This is an age of ubiquitous communications, at least in the form of text and voice. (We’re not quite there yet with video, but that’s just down the road.)
But some media have been diminishing in importance, while others grow. The ability to reach most Americans in a hurry by just tapping into three television networks is gone, as viewership of network television decreases over time. On the other hand, there has been a growing use of social media.
So government officials, who are responsible for handling disasters and emergencies, have been expanding their use of social media and experimenting with it.
And, of course, social media are social – which means that emergency news will be more widely distributed by those who initially receive it. They help the government do its work.
Here are just a few examples:
- Not surprisingly, college security officials have used social media during lockdowns and shooting incidents.
- The Federal Emergency Management Agency (FEMA) [check name] has its own Twitter feed @fema .
- During the wild fires in Los Angeles a couple of years ago, the Los Angeles Fire Department also used Twitter with a twist. In addition to getting the word out, they asked residents to use Twitter to let them know where the fire seemed to be headed. It was a kind of instant collective intelligence arm of the fire fighters.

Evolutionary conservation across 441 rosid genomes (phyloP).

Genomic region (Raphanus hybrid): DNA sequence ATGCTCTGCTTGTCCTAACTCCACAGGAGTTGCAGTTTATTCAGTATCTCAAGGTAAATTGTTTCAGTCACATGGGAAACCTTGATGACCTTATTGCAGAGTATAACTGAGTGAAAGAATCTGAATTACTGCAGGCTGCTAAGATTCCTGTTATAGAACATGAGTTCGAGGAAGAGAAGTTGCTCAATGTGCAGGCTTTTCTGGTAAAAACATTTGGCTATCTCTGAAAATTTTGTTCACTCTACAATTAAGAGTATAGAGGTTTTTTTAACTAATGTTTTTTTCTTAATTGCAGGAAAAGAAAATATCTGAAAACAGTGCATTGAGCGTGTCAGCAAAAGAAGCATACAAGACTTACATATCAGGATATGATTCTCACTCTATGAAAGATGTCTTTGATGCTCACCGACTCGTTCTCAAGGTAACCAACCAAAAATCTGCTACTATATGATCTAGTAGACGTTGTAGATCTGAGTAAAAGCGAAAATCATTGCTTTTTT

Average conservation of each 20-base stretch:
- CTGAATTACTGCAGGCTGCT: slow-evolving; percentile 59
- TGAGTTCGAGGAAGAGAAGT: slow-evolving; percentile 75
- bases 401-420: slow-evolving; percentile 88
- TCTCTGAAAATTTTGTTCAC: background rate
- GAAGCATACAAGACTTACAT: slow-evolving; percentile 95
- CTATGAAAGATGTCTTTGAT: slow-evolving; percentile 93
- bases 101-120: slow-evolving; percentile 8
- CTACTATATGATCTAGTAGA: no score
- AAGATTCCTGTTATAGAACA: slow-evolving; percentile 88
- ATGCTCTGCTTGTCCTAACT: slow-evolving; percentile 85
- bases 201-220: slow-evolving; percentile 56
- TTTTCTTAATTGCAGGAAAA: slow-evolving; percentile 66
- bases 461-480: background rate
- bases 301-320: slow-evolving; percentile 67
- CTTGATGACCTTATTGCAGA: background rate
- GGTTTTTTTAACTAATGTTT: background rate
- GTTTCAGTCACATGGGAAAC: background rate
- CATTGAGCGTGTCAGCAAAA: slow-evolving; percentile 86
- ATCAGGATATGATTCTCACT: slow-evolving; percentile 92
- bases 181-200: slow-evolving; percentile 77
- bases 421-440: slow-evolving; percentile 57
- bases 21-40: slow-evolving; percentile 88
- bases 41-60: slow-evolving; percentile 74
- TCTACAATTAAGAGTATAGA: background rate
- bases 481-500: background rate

- As a result of horrendous floods last year, this January, Queensland, Australia launched an app called Ready Queensland, in which volunteers are quickly mobilized using their smart phones. See www.emergencyvolunteering.com.au for more information.
With collaboration among Internet/smartphone users growing, I would expect to see some other government developed the next generation of the Ready Queensland app – one which enabled people to coordinate their activities in response to a a crisis.
I realize this poses challenges to the traditional understanding of emergency managers as to how they do their job. But it is likely they will see the benefits outweigh the disadvantages, as people who are organized together do better in a crisis than a disorganized, ignorant and, thereby, panicked mob.
© 2012 Norman Jacknis